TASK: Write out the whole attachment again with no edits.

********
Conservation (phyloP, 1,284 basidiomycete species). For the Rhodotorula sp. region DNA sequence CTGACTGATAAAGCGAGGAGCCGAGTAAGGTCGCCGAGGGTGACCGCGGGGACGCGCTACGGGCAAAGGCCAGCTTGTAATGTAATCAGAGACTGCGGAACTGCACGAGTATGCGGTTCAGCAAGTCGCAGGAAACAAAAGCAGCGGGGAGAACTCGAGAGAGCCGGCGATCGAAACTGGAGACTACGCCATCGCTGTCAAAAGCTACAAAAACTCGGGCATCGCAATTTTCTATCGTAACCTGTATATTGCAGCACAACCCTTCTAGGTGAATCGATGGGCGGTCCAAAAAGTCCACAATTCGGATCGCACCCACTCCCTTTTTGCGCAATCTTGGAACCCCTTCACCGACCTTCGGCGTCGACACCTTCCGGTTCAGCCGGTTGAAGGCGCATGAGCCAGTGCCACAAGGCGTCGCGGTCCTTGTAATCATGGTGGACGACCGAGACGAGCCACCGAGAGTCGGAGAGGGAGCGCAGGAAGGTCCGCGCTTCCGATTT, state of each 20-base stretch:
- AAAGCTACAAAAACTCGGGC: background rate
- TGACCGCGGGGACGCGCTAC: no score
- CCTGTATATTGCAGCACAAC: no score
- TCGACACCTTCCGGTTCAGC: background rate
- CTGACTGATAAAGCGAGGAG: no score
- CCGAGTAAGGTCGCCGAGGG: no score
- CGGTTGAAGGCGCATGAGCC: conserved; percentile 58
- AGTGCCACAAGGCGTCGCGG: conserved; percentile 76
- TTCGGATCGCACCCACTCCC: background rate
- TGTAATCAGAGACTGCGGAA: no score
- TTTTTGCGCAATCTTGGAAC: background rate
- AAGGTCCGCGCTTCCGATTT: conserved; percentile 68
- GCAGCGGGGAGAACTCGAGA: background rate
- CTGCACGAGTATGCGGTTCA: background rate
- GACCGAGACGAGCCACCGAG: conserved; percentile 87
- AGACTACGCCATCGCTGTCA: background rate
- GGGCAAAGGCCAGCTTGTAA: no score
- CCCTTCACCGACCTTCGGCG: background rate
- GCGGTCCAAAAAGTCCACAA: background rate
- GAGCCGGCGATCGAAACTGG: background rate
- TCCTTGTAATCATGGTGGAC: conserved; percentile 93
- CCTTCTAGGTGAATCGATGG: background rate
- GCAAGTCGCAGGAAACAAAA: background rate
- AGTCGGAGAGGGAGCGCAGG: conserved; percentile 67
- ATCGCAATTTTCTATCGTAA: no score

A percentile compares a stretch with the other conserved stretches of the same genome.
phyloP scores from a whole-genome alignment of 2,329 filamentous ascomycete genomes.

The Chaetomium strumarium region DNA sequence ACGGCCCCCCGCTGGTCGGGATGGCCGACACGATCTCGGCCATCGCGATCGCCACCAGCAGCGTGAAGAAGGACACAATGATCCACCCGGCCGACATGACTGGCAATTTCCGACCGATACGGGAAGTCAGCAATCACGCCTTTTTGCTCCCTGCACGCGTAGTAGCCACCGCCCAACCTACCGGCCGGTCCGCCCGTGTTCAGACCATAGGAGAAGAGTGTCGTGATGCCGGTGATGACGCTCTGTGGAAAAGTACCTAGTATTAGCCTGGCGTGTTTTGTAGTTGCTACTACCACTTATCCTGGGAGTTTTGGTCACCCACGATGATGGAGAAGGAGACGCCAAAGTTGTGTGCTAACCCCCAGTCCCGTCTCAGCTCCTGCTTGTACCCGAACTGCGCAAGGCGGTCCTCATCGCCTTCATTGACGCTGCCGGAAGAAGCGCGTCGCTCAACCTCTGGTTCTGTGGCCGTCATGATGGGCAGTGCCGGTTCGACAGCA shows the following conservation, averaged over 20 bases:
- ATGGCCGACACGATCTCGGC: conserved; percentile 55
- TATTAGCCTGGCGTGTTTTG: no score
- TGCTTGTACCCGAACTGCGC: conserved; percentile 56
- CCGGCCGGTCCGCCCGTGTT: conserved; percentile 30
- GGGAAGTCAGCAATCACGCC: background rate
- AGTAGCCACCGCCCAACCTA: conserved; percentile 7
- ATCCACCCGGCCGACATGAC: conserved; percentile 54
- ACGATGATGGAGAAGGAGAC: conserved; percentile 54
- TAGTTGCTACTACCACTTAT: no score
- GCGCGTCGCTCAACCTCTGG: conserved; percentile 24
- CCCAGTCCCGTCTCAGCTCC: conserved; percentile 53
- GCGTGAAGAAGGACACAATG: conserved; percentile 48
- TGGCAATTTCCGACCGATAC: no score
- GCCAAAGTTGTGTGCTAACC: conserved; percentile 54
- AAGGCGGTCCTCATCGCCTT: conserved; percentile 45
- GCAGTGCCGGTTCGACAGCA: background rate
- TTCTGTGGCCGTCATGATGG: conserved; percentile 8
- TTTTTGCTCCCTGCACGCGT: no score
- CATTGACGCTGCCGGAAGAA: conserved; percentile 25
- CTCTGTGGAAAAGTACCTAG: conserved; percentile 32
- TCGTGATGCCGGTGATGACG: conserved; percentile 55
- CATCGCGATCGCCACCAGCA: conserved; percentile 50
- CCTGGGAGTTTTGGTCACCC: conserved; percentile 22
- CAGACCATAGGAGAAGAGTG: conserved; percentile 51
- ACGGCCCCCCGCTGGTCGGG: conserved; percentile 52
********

Conservation (phyloP, 1,284 basidiomycete species). For the Rhodotorula sp. region DNA sequence CTGACTGATAAAGCGAGGAGCCGAGTAAGGTCGCCGAGGGTGACCGCGGGGACGCGCTACGGGCAAAGGCCAGCTTGTAATGTAATCAGAGACTGCGGAACTGCACGAGTATGCGGTTCAGCAAGTCGCAGGAAACAAAAGCAGCGGGGAGAACTCGAGAGAGCCGGCGATCGAAACTGGAGACTACGCCATCGCTGTCAAAAGCTACAAAAACTCGGGCATCGCAATTTTCTATCGTAACCTGTATATTGCAGCACAACCCTTCTAGGTGAATCGATGGGCGGTCCAAAAAGTCCACAATTCGGATCGCACCCACTCCCTTTTTGCGCAATCTTGGAACCCCTTCACCGACCTTCGGCGTCGACACCTTCCGGTTCAGCCGGTTGAAGGCGCATGAGCCAGTGCCACAAGGCGTCGCGGTCCTTGTAATCATGGTGGACGACCGAGACGAGCCACCGAGAGTCGGAGAGGGAGCGCAGGAAGGTCCGCGCTTCCGATTT, state of each 20-base stretch:
- AAAGCTACAAAAACTCGGGC: background rate
- TGACCGCGGGGACGCGCTAC: no score
- CCTGTATATTGCAGCACAAC: no score
- TCGACACCTTCCGGTTCAGC: background rate
- CTGACTGATAAAGCGAGGAG: no score
- CCGAGTAAGGTCGCCGAGGG: no score
- CGGTTGAAGGCGCATGAGCC: conserved; percentile 58
- AGTGCCACAAGGCGTCGCGG: conserved; percentile 76
- TTCGGATCGCACCCACTCCC: background rate
- TGTAATCAGAGACTGCGGAA: no score
- TTTTTGCGCAATCTTGGAAC: background rate
- AAGGTCCGCGCTTCCGATTT: conserved; percentile 68
- GCAGCGGGGAGAACTCGAGA: background rate
- CTGCACGAGTATGCGGTTCA: background rate
- GACCGAGACGAGCCACCGAG: conserved; percentile 87
- AGACTACGCCATCGCTGTCA: background rate
- GGGCAAAGGCCAGCTTGTAA: no score
- CCCTTCACCGACCTTCGGCG: background rate
- GCGGTCCAAAAAGTCCACAA: background rate
- GAGCCGGCGATCGAAACTGG: background rate
- TCCTTGTAATCATGGTGGAC: conserved; percentile 93
- CCTTCTAGGTGAATCGATGG: background rate
- GCAAGTCGCAGGAAACAAAA: background rate
- AGTCGGAGAGGGAGCGCAGG: conserved; percentile 67
- ATCGCAATTTTCTATCGTAA: no score

A percentile compares a stretch with the other conserved stretches of the same genome.
phyloP scores from a whole-genome alignment of 2,329 filamentous ascomycete genomes.

The Chaetomium strumarium region DNA sequence ACGGCCCCCCGCTGGTCGGGATGGCCGACACGATCTCGGCCATCGCGATCGCCACCAGCAGCGTGAAGAAGGACACAATGATCCACCCGGCCGACATGACTGGCAATTTCCGACCGATACGGGAAGTCAGCAATCACGCCTTTTTGCTCCCTGCACGCGTAGTAGCCACCGCCCAACCTACCGGCCGGTCCGCCCGTGTTCAGACCATAGGAGAAGAGTGTCGTGATGCCGGTGATGACGCTCTGTGGAAAAGTACCTAGTATTAGCCTGGCGTGTTTTGTAGTTGCTACTACCACTTATCCTGGGAGTTTTGGTCACCCACGATGATGGAGAAGGAGACGCCAAAGTTGTGTGCTAACCCCCAGTCCCGTCTCAGCTCCTGCTTGTACCCGAACTGCGCAAGGCGGTCCTCATCGCCTTCATTGACGCTGCCGGAAGAAGCGCGTCGCTCAACCTCTGGTTCTGTGGCCGTCATGATGGGCAGTGCCGGTTCGACAGCA shows the following conservation, averaged over 20 bases:
- ATGGCCGACACGATCTCGGC: conserved; percentile 55
- TATTAGCCTGGCGTGTTTTG: no score
- TGCTTGTACCCGAACTGCGC: conserved; percentile 56
- CCGGCCGGTCCGCCCGTGTT: conserved; percentile 30
- GGGAAGTCAGCAATCACGCC: background rate
- AGTAGCCACCGCCCAACCTA: conserved; percentile 7
- ATCCACCCGGCCGACATGAC: conserved; percentile 54
- ACGATGATGGAGAAGGAGAC: conserved; percentile 54
- TAGTTGCTACTACCACTTAT: no score
- GCGCGTCGCTCAACCTCTGG: conserved; percentile 24
- CCCAGTCCCGTCTCAGCTCC: conserved; percentile 53
- GCGTGAAGAAGGACACAATG: conserved; percentile 48
- TGGCAATTTCCGACCGATAC: no score
- GCCAAAGTTGTGTGCTAACC: conserved; percentile 54
- AAGGCGGTCCTCATCGCCTT: conserved; percentile 45
- GCAGTGCCGGTTCGACAGCA: background rate
- TTCTGTGGCCGTCATGATGG: conserved; percentile 8
- TTTTTGCTCCCTGCACGCGT: no score
- CATTGACGCTGCCGGAAGAA: conserved; percentile 25
- CTCTGTGGAAAAGTACCTAG: conserved; percentile 32
- TCGTGATGCCGGTGATGACG: conserved; percentile 55
- CATCGCGATCGCCACCAGCA: conserved; percentile 50
- CCTGGGAGTTTTGGTCACCC: conserved; percentile 22
- CAGACCATAGGAGAAGAGTG: conserved; percentile 51
- ACGGCCCCCCGCTGGTCGGG: conserved; percentile 52